During the COVID-19 pandemic, Facebook has taken a public stance against bogus health claims that discourage people from taking proper precautions against the virus. The company even gave the World Health Organization free advertising to help fight misinformation. But research from Avaaz, a global non-profit that works to protect democracies from disinformation on social media, shows that global health misinformation accumulated an estimated 3.8 billion views on Facebook in the past year. The conspiracies circulating on Facebook can be fatal — some of them suggest ingesting poisonous substances, while others tell people not to wear masks or to shun vaccines. In this podcast extra, Bob talks to Fadi Quran, campaign director at Avaaz, about the "superspreader" pages that are amassing these page views, the most popular health conspiracies on Facebook, and whether there's any hope that Facebook will address the proliferation of disinformation on its site.
Apocalypse Now

Apocalypse Now

2020-08-1450:466

Science fiction has always been an outlet for our greatest anxieties. This week, we delve into how the genre is exploring the reality of climate change. Plus: new words to describe the indescribable. 1. Jeff VanderMeer @jeffvandermeer, author of the Southern Reach Trilogy and Borne, on writing about the relationships between people and nature. 2. Claire Vaye Watkins @clairevaye talks about Gold Fame Citrus, her work of speculative fiction in which an enormous sand dune threatens to engulf the southwest.  3. Kim Stanley Robinson discusses his latest work, New York 2140. The seas have risen 50 feet and lower Manhattan is submerged. And yet, there's hope. 4. British writer Robert Macfarlane @RobGMacfarlane on new language for our changing world. **The recording of huia imitation heard in this segment was performed in 1949 by Henare Hāmana and narrated by Robert A. L. Batley at Radio Station 2YA in Aotearoa New Zealand. Julianne Lutz Warren, a fellow at the Center for Humans and Nature, has written about it in "Hopes Echo" available here. Her work was also described by Macfarlane in his piece "Generation Anthropocene.”  Throughout the show: listeners offer their own new vocabulary for the Anthropocene era. Many thanks to everyone who left us voice memos! Support On the Media by becoming a member today at OntheMedia.org/donate.
How Close is the End?

How Close is the End?

2020-08-1215:222

In this episode (which first aired in January), Brooke talks to journalist and devoted amateur historian Dan Carlin, the creator of the podcast, Hardcore History, and the author of a new book The End is Always Near: Apocalyptic Moments, from the Bronze Age Collapse to Nuclear Near Misses about how history treats apocalypse. Carlin explores what can seem impossible to us: that we might suffer the same fate that all previous eras did.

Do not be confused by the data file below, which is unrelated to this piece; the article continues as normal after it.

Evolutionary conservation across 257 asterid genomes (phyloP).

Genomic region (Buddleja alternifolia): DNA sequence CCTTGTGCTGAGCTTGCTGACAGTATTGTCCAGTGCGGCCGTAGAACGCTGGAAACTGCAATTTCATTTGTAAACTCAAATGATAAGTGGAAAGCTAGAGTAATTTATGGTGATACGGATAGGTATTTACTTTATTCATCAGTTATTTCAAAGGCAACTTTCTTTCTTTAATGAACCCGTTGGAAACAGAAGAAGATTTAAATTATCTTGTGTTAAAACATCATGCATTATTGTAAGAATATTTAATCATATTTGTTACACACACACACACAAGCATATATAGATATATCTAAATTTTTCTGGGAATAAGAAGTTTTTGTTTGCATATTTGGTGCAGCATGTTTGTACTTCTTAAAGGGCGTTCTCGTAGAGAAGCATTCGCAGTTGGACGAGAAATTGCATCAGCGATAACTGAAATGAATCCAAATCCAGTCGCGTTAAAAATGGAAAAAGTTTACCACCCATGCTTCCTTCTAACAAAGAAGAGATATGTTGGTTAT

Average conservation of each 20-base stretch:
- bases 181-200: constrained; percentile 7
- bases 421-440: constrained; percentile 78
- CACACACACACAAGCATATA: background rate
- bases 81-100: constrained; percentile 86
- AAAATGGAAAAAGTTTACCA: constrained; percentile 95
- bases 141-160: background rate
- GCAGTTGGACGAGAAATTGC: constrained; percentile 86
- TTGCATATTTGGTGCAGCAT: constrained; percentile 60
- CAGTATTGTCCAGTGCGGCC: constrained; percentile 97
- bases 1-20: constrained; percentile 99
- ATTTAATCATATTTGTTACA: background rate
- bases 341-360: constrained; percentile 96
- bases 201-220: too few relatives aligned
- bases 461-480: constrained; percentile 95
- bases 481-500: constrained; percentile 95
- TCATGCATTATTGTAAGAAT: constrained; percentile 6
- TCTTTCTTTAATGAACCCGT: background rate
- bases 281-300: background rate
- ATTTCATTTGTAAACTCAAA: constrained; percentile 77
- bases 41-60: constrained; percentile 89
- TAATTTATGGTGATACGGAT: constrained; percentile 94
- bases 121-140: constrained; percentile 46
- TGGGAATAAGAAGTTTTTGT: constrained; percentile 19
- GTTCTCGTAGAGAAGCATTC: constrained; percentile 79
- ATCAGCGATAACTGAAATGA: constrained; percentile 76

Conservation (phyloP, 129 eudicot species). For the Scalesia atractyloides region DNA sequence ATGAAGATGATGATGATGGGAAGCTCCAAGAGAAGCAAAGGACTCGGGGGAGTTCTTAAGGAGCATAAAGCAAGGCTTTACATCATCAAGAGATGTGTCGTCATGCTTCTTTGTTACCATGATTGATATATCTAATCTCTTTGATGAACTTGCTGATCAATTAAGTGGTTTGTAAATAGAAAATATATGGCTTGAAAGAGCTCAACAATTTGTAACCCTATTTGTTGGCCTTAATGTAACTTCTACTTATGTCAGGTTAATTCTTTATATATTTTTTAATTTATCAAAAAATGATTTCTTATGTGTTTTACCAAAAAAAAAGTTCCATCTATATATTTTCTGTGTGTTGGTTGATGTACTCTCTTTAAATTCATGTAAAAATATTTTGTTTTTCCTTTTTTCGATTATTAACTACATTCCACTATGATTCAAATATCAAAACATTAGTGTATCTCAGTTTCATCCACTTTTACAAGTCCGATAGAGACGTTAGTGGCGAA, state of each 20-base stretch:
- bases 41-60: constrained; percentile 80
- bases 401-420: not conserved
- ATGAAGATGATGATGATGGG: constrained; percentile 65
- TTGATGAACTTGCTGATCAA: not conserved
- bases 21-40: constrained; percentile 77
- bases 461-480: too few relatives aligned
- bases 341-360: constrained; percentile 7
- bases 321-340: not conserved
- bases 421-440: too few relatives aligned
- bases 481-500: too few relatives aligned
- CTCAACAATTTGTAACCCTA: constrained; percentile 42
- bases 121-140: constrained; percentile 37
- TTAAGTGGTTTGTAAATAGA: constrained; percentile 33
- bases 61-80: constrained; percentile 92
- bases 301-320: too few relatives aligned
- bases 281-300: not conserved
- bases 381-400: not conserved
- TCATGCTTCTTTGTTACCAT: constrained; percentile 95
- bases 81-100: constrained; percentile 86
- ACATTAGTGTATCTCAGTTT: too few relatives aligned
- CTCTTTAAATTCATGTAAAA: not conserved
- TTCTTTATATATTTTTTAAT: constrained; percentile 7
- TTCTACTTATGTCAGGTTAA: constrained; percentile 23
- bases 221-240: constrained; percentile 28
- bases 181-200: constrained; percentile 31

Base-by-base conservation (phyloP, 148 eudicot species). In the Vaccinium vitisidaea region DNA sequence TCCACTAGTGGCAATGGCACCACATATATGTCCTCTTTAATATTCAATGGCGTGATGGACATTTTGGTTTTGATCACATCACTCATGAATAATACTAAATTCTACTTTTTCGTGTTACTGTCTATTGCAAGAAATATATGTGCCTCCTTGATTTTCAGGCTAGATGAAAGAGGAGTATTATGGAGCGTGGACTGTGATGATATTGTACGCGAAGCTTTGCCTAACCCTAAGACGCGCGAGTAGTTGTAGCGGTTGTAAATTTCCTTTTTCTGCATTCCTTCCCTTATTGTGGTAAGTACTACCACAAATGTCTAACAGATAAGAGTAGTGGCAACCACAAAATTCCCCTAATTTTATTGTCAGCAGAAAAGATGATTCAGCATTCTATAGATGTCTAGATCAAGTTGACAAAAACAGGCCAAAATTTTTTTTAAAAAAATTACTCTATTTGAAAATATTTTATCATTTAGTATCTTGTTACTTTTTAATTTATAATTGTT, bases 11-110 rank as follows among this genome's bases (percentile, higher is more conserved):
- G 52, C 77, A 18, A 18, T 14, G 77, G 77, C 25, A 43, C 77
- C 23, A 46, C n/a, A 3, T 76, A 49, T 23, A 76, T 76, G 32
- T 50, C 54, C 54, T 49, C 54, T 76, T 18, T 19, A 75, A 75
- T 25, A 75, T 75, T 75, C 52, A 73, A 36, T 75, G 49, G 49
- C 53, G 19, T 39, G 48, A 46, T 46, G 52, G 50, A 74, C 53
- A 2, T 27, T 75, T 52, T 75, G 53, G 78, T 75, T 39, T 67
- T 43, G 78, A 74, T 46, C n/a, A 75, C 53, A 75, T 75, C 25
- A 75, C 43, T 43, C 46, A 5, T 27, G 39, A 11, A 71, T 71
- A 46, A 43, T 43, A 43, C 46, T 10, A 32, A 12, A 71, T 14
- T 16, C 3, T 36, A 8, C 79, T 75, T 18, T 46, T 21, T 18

As we approach November’s contentious presidential election, what lessons can we learn from divided societies abroad? This week, On the Media travels to Poland, where conspiracy, xenophobia and the rise of illiberalism have the country in an existential fight for its future. On the Media producer Leah Feder reports. 1. Anne Applebaum [@anneapplebaum] on the conspiracy theories around a 2010 plane crash that redrew lines in Polish politics. Listen. 2. Pawel Machcewicz on the Law & Justice party's takeover of the Museum of the Second World War in Gdansk. Also featuring Anne Applebaum [@anneapplebaum], Janine Holc and Angieszka Syroka. Listen. 3. An exploration of left and right strategies in contemporary Poland, with Igor Stokfiszewski of [@krytyka], Anne Applebaum [@anneapplebaum] and Jaroslaw Kuisz of [@kultliberalna]. Listen. This episode originally aired on November 29th, 2019. Music: Krzysztof Penderecki - 3 miniature: per clarinetto e pianoforteChopin - Nocturne en mi Bémol Majeur op 9 no° 2Wojciech Kilar, Tadeusz Strugala, The Warsaw Philharmonic National Orchestra of Poland - Moving to the Ghetto Oct 31, 1940Chopin - Nocturne no° 1 in B Flat MajorChopin, Ivan Moravec - Berceuse in D Flat Minor, Op. 57 Przepis Po Polsku (Polish Recipe)BOKKA - Town of Strangers
There’s a standard way the conversation on "cancel culture" goes: on the one side, male comedians and right-wingers saying cancel culture is out of control, you can't say anything anymore without getting dragged. On the other, progressive think piece writers saying cancel culture is blown way out of proportion, and is really just powerful people finally being held accountable for their actions. But according to YouTuber Natalie Wynn, creator of the channel ContraPoints, neither of these argument is quite correct. Wynn herself has been canceled. Many times over. For a host of offenses. And it’s given her plenty of time to reflect on all the ways the dominant conversations around cancel culture miss the particular pernicious effects of the phenomenon. In her video, "Canceling," she takes an honest look at her own cancellations and its effects, and outlines a set of principles around cancel culture to help clarify what, exactly, it is — and what it can lead to. In this conversation, Wynn breaks those principles down for Brooke. This is a longer version of an interview that originally in our January 31st, 2020 program, “Cancel This!”